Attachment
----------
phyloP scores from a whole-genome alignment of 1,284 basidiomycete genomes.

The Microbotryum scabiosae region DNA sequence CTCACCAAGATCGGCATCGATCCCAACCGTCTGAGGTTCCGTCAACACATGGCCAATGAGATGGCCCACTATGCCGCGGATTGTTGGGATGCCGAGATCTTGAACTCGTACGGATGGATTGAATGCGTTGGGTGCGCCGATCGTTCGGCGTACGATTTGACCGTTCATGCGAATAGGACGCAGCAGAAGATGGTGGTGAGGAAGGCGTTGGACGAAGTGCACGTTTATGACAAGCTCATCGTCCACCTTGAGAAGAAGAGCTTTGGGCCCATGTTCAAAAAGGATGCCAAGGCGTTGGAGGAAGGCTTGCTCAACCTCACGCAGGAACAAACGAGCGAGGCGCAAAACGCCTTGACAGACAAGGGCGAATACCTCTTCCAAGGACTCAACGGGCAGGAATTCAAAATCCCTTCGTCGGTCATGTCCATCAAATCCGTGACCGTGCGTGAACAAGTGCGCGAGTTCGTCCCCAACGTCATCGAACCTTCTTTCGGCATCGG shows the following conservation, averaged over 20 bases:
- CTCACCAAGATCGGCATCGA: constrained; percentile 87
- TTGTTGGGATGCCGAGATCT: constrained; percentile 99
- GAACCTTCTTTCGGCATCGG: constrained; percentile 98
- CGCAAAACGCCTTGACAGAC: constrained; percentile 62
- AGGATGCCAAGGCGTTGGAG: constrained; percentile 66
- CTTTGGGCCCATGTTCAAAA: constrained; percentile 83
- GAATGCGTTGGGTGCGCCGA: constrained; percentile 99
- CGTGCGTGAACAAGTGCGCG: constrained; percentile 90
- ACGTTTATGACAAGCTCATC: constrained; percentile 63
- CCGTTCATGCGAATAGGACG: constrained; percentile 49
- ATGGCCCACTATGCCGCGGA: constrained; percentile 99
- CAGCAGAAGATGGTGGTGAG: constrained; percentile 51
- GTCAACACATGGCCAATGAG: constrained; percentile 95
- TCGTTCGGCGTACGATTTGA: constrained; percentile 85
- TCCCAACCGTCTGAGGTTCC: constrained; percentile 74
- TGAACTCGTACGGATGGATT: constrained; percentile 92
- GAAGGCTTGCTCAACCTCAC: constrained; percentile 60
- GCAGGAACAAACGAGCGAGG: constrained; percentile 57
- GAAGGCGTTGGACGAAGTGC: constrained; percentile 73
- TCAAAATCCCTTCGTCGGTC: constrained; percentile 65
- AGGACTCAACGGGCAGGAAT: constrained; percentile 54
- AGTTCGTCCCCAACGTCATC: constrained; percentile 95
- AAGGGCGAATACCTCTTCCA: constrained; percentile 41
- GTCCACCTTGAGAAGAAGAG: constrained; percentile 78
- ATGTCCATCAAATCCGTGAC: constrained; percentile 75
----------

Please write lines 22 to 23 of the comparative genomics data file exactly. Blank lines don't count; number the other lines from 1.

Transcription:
- TCAAAATCCCTTCGTCGGTC: constrained; percentile 65
- AGGACTCAACGGGCAGGAAT: constrained; percentile 54